For the Wave Motion Gun you need to consider the heat balance, design complex energy conduits, build labyrinthine cooling systems (often with very conveniently placed exhaust vents), etc., each of which would waste some of the energy as per the laws of thermodynamics. For the RKV you can simply hook the reactors to the engines of your slug and say goodbye to your enemies. At the speed of ~0.87 c, the kinetic energy of the massive body exceeds the energy that can be achieved by annihilating it with antimatter of the same mass.

As a technical note, Kinetic Energy = gamma*mc^2 where gamma is the Lorentz-Boost Factor, or gamma = root(1/(1-(beta)^2)), where beta = v/c. Annihilation energy = 2(mc^2), because the matter and antimatter each carry a rest-mass-energy of E=mc^2 and energy is conserved. Mass energy goes in, explodey energy comes out, with the same total energy. Then cancel terms and you're solving for gamma = 2, which has beta = .866.

Another consequence of physics in this regard is that not only are the more exotic kinetic weapons longer to build up more speed (railguns, coilguns, and so forth), but the ships carrying them must be more massive so as to do themselves less damage in firing weapons off due to conservation of momentum. That is, a very light ship with a big projectile will accelerate itself backwards when it fires, which is known to be detrimental to things like pilots or internal structure. Therefore, massively large ships may be justified as what amounts to artillery pieces, even though more mass is detrimental to fuel efficiency and rate of acceleration. This may imply that kinetics-based ships are a valid example of of tiered scifi fleet.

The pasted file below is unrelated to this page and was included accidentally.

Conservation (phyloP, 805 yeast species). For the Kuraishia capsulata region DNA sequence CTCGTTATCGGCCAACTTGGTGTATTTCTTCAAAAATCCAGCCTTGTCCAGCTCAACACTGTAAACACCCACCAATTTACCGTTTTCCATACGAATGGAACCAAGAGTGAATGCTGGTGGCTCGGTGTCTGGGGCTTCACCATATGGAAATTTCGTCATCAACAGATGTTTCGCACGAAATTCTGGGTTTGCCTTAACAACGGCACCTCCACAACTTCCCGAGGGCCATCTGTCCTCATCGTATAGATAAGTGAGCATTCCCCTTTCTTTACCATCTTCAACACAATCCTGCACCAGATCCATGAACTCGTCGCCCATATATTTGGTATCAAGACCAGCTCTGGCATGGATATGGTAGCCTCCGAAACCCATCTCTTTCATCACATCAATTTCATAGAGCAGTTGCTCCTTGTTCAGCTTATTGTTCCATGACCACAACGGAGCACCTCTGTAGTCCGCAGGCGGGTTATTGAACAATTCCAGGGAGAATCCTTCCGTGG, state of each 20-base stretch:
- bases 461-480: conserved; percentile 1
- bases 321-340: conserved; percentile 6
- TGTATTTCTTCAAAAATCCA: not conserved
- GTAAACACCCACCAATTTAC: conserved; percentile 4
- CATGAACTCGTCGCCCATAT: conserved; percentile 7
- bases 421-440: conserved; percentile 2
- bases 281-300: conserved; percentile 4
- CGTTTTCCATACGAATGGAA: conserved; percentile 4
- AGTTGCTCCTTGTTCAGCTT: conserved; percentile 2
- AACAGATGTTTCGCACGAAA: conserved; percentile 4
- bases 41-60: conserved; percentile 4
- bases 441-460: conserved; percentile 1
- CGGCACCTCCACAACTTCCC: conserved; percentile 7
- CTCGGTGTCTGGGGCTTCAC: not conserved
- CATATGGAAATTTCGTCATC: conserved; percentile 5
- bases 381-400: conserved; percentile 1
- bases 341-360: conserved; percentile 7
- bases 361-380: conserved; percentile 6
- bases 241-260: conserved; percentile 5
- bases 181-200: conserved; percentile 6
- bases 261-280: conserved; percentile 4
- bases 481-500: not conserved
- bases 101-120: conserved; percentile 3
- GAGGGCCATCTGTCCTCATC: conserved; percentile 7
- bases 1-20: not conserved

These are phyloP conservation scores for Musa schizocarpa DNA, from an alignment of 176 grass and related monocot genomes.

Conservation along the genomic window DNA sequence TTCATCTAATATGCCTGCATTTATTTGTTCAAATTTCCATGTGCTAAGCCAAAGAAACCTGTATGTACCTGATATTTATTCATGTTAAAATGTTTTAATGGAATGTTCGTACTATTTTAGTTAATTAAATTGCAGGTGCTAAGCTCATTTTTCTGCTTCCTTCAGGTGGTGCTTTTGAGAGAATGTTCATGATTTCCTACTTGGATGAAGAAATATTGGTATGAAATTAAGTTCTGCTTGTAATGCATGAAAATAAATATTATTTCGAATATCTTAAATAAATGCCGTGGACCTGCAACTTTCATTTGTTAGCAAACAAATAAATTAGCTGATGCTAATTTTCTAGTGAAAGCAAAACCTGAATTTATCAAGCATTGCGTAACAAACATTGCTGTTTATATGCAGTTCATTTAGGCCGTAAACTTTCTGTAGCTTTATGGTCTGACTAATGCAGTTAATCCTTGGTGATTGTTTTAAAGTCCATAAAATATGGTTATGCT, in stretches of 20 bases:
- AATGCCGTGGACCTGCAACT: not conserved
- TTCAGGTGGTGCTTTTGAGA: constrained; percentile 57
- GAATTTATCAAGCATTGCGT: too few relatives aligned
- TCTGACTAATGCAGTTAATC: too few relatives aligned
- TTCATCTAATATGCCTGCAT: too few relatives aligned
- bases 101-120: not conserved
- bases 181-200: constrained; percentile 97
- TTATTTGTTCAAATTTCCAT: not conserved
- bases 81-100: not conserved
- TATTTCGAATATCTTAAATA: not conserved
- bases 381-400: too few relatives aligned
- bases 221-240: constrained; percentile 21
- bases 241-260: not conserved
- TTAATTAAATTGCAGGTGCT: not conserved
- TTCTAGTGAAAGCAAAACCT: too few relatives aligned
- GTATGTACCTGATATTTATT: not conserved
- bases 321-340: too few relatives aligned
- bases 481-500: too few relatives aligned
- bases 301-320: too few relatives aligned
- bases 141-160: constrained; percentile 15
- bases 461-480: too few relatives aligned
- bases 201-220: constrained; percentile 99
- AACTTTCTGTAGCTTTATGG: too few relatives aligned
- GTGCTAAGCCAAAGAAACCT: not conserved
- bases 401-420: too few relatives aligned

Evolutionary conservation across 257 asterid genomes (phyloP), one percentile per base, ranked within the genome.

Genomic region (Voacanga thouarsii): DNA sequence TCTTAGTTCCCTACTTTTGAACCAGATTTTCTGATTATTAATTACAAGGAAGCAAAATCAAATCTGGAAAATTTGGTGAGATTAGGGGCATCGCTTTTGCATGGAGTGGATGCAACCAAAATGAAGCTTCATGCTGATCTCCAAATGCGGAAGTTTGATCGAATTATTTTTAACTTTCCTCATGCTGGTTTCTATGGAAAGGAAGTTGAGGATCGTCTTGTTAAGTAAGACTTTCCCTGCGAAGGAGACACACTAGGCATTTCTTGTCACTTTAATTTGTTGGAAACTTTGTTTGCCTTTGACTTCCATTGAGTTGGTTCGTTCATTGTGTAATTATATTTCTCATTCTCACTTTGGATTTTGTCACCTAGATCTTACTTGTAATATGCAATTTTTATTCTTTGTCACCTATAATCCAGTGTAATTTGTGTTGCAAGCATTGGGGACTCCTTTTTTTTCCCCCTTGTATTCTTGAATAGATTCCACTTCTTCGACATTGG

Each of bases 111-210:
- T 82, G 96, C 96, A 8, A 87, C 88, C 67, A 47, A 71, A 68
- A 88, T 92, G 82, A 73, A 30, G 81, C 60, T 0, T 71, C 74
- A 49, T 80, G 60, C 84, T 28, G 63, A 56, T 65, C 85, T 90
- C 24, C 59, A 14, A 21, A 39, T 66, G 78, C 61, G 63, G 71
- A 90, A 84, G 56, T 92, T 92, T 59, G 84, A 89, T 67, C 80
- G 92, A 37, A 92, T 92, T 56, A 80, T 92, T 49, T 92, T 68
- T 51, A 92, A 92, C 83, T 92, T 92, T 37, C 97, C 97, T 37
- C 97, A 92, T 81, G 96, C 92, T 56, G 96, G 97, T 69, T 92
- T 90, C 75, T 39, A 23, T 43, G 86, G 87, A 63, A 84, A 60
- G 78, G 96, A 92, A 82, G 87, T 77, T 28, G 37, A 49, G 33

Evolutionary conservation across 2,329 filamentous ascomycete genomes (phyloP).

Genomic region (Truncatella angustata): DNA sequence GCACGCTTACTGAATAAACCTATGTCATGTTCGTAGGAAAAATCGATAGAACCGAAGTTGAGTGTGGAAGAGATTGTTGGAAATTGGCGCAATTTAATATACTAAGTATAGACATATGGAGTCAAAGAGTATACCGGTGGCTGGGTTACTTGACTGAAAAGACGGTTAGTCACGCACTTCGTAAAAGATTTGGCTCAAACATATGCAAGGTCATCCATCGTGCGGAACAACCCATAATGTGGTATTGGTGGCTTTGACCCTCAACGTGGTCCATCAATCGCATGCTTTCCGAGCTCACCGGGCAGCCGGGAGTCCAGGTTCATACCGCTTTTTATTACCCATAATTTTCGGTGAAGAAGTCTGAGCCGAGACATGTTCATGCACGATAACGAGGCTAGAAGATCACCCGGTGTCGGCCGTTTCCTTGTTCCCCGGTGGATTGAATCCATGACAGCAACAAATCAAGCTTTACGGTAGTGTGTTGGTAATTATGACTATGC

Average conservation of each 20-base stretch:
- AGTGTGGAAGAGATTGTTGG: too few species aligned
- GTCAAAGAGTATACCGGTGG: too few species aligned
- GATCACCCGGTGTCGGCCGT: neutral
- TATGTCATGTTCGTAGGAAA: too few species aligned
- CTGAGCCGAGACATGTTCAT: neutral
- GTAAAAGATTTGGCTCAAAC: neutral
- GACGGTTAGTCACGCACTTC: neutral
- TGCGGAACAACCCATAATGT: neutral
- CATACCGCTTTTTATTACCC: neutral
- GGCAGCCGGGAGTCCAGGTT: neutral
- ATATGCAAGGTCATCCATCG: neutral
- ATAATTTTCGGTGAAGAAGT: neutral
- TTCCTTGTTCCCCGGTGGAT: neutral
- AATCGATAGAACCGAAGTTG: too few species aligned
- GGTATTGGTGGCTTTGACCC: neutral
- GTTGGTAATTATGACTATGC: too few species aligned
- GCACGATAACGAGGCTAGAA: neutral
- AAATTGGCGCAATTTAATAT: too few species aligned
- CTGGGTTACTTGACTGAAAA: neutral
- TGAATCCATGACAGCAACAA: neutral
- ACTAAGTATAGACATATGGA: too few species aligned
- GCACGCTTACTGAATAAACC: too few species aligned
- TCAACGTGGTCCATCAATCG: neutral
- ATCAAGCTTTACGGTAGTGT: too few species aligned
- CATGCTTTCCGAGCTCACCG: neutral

The opposition

This is not to say that energy weapons are completely useless, however. At sufficiently great distances, even the numerically small difference between .99c and c proper can make the difference between a hit and a miss. There are good reasons why research into anti-missile defence is headed into lasers.

Indirect fire becomes a moot point once kinetics need such high velocities to harm the enemy that exceeding escape velocity is not only necessary but commonplace.

Ammunition will also run out, barring things like Star Trek replicators, whereas depending on how advanced an energy source is available, Bottomless Magazines for energy weapons may be possible. In a protracted war far from resupply, it would make all the difference, and amateurs study tactics while professionals study logistics.